Public Courses in Massillon-In the Canton area,
Tam O' Shanter (not sure if it's the same one Auggie was referring to) closed in 2018. 62 acres of the land was rezoned commercial and sold. I believe they're planning to build a Meijer on that land. About 20 acres went to the township parks dept, and the largest parcel went to the county parks dept. "Tammy" was my HS's home course in the 2000s.
Rolling Green closed a few years ago and is slowly being turned into an allotment. It was by far the easiest course in the area.
Edgewood closed even longer ago and was bought by a church. IIRC, the church kept 9 holes for awhile. Edgewood was my HS's home course from the late '70s to the early '90s.
The Legends of Massillon got rid of 9 holes to become an 18-hole layout. They had a terrible time selling the land from the 9 additional holes. At one point, there was even talk of putting a water park on that land.
Arrowhead was once a private country club but is now a public course known as the Fairways of North Canton. It was my HS's home course for about 7 years in the '90s.
Bob-O-Link is now known as the Sanctuary and has undergone some type of re-configuration. There are no longer any holes south of Applegrove. That portion of the course is being turned into an allotment.
111411's home course of Sleepy Hollow is still open but was sold at auction within the past 2 years. It sold for such a low price that the previous owner threatened legal action to void the sale.
My quick review on Chenoweth>Narrow, tree-lined fairways; modest cost; location in a high population area? Recipe for slow play, though I’ve had luck playing there on weekdays. Not a bad course, sure not a great one. Let us know how it goes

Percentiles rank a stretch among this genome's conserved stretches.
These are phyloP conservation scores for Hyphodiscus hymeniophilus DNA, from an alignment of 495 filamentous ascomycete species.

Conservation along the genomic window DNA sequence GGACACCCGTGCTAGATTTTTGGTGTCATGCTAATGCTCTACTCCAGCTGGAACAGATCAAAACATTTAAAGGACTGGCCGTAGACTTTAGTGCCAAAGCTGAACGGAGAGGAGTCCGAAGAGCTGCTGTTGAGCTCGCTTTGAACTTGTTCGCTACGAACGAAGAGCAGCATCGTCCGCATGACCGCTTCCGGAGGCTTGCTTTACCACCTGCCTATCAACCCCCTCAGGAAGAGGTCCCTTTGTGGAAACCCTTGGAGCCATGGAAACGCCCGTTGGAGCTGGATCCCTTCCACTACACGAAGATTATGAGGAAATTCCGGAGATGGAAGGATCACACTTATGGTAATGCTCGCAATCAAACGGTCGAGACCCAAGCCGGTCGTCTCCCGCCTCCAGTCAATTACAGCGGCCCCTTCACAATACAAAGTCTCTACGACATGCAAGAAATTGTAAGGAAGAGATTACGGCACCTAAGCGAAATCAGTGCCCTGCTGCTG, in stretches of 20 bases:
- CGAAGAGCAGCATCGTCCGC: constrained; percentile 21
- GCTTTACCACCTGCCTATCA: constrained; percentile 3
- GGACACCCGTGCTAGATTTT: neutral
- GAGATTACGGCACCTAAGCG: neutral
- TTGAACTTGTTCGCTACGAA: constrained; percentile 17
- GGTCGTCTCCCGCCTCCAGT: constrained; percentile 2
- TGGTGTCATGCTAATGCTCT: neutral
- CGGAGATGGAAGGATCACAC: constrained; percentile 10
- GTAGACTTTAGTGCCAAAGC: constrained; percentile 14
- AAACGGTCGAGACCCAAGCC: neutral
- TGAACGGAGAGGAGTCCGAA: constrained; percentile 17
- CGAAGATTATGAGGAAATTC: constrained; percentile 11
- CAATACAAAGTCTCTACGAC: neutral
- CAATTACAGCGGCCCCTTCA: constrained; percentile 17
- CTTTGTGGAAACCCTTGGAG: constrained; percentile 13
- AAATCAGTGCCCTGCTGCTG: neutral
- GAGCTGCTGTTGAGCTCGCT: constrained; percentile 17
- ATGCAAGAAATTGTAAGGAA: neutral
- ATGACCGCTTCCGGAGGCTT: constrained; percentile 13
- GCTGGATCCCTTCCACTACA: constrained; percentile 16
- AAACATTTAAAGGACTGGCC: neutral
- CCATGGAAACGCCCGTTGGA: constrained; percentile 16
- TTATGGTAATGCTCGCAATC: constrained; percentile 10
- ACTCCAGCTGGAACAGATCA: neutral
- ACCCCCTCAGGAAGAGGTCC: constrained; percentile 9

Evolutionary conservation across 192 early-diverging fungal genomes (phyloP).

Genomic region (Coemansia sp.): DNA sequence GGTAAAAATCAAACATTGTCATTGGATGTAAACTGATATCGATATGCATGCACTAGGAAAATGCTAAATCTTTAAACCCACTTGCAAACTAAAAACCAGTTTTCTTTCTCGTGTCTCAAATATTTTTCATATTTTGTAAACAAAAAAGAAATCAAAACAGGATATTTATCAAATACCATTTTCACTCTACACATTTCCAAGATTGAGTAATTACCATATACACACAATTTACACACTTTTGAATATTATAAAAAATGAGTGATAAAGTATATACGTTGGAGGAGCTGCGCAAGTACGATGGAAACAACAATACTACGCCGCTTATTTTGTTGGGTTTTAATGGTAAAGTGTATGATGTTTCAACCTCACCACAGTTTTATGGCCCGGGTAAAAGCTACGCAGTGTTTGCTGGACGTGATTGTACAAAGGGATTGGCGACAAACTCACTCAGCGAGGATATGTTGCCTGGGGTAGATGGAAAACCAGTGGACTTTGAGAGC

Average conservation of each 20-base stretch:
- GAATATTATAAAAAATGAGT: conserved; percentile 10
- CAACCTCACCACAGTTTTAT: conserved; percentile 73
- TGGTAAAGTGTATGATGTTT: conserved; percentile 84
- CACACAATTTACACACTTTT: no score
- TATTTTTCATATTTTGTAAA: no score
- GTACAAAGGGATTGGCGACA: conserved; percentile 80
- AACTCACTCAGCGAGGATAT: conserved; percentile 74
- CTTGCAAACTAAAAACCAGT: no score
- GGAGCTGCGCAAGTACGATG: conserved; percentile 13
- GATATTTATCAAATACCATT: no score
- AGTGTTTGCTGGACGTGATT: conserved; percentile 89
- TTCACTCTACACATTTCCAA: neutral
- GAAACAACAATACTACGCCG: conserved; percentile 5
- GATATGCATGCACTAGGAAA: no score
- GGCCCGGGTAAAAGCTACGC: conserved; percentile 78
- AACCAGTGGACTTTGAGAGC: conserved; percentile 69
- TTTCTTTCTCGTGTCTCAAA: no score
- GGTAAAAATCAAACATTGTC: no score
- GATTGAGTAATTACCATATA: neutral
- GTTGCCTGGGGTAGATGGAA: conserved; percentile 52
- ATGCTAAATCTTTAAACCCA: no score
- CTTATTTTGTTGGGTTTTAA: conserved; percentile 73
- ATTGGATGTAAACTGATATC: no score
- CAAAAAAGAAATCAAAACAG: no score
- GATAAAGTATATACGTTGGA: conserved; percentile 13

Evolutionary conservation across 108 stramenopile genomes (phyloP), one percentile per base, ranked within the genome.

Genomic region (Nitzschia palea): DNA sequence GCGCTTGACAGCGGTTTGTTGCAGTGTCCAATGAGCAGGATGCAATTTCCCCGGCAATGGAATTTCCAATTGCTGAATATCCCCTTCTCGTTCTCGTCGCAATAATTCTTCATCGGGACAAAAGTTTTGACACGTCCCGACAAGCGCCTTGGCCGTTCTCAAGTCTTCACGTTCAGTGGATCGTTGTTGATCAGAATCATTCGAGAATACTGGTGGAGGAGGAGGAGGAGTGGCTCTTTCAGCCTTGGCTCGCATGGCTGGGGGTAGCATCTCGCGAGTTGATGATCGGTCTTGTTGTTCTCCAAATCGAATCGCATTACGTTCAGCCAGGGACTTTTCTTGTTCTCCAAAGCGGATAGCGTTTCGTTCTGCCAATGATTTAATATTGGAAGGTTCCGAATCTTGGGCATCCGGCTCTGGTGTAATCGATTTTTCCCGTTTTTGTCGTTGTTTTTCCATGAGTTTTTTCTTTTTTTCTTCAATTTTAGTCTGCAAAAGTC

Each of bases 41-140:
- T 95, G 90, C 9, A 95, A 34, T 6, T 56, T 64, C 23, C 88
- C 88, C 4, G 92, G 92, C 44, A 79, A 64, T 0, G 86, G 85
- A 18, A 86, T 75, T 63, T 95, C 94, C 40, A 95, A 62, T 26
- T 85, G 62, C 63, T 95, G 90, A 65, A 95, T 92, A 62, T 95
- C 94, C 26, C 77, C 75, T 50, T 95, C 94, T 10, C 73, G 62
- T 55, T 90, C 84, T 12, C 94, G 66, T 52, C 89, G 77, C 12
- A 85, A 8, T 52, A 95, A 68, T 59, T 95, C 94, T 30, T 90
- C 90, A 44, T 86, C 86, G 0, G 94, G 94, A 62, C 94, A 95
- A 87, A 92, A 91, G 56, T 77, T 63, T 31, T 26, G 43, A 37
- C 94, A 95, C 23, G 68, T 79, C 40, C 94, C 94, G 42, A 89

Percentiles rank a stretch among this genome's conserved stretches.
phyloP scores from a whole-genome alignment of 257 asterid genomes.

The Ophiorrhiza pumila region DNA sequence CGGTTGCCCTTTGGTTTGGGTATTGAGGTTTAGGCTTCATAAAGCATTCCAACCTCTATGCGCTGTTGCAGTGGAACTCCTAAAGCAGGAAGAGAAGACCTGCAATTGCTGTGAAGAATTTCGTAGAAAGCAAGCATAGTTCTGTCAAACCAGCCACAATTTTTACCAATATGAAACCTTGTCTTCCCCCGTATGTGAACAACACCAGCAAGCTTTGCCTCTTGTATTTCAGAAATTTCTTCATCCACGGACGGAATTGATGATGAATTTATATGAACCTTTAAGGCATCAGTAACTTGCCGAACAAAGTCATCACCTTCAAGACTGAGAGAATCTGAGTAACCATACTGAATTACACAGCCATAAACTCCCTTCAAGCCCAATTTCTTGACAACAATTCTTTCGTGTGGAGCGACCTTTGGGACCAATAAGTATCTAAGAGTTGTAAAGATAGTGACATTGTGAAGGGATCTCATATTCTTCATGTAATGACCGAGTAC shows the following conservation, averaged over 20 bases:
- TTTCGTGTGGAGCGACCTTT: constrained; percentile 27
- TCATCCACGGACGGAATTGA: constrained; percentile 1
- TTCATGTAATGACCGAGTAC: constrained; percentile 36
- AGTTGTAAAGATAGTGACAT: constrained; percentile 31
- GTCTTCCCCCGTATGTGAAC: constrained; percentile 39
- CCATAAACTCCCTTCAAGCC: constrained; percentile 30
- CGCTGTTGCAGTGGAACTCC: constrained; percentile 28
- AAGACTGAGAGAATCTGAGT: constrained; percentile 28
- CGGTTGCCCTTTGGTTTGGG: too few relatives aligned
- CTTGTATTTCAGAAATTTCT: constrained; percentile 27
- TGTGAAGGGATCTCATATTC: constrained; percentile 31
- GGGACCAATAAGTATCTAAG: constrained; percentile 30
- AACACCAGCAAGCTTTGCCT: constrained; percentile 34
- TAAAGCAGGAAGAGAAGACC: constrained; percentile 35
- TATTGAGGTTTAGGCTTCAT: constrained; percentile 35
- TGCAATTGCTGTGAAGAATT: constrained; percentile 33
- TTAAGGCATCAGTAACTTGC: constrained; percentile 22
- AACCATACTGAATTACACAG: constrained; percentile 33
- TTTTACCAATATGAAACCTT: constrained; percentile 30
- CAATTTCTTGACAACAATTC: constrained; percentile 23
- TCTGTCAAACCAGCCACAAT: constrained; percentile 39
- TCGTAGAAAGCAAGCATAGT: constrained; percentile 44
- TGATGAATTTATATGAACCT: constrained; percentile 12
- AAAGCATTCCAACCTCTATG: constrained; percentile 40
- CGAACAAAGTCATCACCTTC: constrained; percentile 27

I am envious. My boy is far away and I have not had the chance to golf with him in quite a while.Male 11's and I played The Quarry this morning. Unfortunately, Myron was not able to join us, as I know he loves that course.
We were the first ones out at 7:30 and finished at 10:30 or so.
It was 90 degrees and some of the holes were cart path only, which led to some long walks up hills. The Quarry is still the Quarry, scenic and with 18 unique holes. I started out slowly, but recovered, with bird on 9. I went out 42 and came in 43. I was very happy with that score, as I played from the whites, at 5900. Male 11's didn't fare so well, losing several of the balls that I brought him.
We had planned on lunch at the Granite Grill, but they don't open until 11:00, so we settled on sandwiches at the Oasis.
A fun morning. It's always fun when you spend time with your son.
I am envious. My boy is far away and I have not had the chance to golf with him in quite a while.
Played my worse round of the year last night. I contemplated throwing the clubs (or myself) down the basement steps when I came home. Instead, I think the clubs will stay in the trunk for a week or so in hopes my game reboots.